I have child with Special Needs. If I want to provide for him in my Will, is there a proper way to do this?
November 14, 2018
Estate planning to provide for children with special needs involves some of the more complicated areas of the law. When I meet with either the parents or grandparents of a child with special needs, the first question often involves what type of public benefits the child is receiving. It is absolutely vital that a determination be made as to whether or not the child is receiving any benefit that is based on the child’s income and resources.
The concern that most parents and grandparents have stem from the risk of the child losing Medicaid and SSI benefits should the child receive an inheritance. This is a very real risk and concern, and without proper planning, the receipt of an inheritance could very well jeopardize benefits being received. For children or disabled adults, this could be very problematic, particularly if Medicaid Waiver is involved and substantial therapies, caretakers, or medical treatments are no longer funded by the program. Because of this very real risk, it is imperative that proper planning is put into place to ensure that the assets can benefit the disabled individual without jeopardizing the benefits.
The general planning technique involves the utilization of a Supplemental (or Special/Third Party) Needs Trust. This is an estate-planning tool that allows for the disabled child to benefit from such a trust without Medicaid benefits being lost. This type of planning provides a means to enhance the disabled individual’s quality of life. Generally, the Trust is designed to allow for the funds to be utilized for any purpose that is not otherwise being provided by SSI or Medicaid. So, let me give you an example. Suppose that your special needs child absolutely loves going to Penguins games, or suppose that he or she looks forward to going to a camp each summer. Medicaid is not going to pay for these types of expenses, but a properly drafted Supplemental Needs Trust can provide a means for these activities to continue for that child’s lifetime. Another example may be that new, experimental therapies or procedures become available in the future. If these therapies or procedures are not covered by Medicaid, the Trust can provide the funding to allow the child to participate.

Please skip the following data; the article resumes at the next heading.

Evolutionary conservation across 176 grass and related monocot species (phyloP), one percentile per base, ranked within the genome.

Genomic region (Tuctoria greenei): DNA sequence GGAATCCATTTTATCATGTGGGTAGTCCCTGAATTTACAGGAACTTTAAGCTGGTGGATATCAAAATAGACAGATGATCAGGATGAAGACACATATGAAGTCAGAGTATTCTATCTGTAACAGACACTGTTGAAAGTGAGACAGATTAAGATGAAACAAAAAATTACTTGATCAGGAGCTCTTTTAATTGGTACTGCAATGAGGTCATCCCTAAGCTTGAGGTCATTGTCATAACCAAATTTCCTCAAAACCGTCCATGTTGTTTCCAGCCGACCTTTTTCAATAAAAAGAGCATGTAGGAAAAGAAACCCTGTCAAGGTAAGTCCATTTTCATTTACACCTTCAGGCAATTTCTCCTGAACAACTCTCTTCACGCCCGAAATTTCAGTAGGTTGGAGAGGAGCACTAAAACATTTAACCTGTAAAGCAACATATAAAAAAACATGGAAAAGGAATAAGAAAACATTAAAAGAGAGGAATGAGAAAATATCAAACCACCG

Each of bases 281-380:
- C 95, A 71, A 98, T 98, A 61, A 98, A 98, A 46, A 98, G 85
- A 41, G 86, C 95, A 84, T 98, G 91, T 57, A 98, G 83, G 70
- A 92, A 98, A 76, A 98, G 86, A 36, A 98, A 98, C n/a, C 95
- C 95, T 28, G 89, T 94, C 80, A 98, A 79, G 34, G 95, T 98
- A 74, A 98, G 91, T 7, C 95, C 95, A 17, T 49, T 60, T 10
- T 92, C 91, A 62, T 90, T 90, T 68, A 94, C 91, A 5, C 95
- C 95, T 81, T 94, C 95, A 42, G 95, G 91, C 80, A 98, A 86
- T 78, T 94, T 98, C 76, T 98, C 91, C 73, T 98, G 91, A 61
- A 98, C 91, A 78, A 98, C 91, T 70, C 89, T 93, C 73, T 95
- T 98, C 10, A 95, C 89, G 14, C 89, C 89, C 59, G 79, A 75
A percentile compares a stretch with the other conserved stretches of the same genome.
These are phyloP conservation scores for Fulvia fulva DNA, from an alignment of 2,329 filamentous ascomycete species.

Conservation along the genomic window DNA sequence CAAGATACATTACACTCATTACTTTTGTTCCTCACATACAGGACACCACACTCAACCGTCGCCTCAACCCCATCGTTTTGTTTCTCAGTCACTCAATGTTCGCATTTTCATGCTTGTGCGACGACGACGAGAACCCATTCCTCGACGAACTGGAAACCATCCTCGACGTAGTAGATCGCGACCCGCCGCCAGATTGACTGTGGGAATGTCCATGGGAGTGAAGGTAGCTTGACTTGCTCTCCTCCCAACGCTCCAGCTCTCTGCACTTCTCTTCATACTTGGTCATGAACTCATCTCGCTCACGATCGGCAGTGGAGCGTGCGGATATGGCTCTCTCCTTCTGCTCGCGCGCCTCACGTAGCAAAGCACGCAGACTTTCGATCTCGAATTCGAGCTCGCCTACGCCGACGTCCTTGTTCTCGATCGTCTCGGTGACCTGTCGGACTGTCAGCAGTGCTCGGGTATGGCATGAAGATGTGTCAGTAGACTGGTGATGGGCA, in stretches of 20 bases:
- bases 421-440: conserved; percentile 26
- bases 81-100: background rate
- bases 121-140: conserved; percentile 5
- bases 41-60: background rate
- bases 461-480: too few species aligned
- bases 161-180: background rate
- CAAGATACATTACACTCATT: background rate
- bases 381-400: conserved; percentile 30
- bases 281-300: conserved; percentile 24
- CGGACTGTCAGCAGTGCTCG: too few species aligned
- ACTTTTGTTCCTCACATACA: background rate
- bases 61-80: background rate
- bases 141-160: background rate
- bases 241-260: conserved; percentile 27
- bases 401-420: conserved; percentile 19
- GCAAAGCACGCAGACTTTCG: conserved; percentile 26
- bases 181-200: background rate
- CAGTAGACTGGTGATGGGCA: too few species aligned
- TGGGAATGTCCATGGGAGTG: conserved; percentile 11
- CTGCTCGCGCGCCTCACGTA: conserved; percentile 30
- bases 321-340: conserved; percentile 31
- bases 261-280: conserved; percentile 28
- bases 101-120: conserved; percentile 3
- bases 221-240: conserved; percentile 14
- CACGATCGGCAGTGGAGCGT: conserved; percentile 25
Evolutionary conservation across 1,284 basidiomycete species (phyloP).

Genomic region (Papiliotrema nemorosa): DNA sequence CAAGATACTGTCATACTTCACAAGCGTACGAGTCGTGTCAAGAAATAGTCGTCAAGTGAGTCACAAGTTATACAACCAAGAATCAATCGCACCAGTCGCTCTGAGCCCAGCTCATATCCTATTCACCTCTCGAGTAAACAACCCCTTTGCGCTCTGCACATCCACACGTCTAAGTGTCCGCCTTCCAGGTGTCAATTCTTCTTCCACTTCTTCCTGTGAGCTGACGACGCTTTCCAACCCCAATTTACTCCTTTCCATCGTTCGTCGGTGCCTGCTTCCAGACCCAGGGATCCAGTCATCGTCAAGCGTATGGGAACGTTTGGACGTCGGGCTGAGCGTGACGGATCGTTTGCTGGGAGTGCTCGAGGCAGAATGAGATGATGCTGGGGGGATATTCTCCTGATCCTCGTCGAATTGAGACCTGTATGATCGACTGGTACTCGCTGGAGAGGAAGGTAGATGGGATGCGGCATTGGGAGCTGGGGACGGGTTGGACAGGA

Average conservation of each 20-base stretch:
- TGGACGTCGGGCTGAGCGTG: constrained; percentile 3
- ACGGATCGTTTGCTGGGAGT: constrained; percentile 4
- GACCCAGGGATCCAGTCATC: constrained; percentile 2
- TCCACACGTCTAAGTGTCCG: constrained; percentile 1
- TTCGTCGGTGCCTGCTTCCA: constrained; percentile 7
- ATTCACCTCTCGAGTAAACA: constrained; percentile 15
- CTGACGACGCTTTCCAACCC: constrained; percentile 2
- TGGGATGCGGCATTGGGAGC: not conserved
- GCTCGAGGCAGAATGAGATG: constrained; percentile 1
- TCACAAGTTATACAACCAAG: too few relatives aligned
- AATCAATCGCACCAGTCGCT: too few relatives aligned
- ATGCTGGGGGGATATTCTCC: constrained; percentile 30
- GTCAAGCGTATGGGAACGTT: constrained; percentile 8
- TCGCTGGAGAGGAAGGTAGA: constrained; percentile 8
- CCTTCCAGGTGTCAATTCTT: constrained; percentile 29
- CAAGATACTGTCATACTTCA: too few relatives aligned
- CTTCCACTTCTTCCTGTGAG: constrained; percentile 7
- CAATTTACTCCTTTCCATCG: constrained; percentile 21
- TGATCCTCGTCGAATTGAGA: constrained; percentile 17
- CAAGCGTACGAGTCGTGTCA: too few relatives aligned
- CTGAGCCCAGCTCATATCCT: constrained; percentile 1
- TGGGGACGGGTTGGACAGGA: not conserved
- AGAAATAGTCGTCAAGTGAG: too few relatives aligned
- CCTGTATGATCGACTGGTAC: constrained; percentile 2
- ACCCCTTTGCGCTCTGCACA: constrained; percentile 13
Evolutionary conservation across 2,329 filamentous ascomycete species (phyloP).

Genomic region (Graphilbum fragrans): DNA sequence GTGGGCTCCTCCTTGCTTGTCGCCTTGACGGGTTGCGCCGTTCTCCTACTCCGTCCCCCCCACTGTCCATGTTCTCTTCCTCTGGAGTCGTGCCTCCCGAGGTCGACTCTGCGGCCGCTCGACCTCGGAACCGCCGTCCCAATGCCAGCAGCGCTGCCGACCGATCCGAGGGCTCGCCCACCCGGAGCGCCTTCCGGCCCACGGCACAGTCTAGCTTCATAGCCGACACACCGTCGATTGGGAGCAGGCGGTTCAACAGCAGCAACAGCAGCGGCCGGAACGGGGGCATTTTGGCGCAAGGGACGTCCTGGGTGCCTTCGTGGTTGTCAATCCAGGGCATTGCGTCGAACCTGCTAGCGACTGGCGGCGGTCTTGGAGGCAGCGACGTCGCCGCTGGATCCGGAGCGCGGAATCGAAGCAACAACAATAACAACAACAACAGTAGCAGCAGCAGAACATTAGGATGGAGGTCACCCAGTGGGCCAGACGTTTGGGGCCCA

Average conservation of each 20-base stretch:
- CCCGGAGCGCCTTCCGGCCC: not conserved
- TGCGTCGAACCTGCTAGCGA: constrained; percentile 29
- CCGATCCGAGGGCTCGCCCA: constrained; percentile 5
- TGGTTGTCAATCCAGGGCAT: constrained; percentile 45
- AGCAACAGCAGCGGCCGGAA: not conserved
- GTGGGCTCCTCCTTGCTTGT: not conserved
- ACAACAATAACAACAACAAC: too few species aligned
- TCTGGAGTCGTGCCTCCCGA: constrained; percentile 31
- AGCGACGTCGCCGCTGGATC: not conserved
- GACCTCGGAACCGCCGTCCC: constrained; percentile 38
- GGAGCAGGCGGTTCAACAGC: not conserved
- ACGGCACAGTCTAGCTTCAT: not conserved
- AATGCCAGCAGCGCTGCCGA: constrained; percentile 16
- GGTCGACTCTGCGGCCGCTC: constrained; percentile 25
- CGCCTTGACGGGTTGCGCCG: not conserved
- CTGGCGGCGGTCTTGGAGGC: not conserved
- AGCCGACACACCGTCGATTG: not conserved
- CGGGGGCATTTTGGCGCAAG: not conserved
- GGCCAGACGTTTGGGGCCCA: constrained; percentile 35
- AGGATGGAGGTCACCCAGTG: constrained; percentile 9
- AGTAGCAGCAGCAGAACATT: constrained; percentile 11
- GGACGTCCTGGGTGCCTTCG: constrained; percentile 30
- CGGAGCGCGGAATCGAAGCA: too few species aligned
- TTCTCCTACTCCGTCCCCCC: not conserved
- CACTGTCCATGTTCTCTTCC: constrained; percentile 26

I cannot emphasize enough the importance of planning in the case of a child with special needs. There are significant risks involved in these situations due to the value of the benefit often being received through the public benefit program. However, please do not disinherit the child with special needs out of fear of these risks. Rather, plan properly to ensure that his or her quality of life is enhanced.
If you need assistance with a Special Needs Trust or other estate issue, please do not hesitate to contact us online or call (412) 338-1179.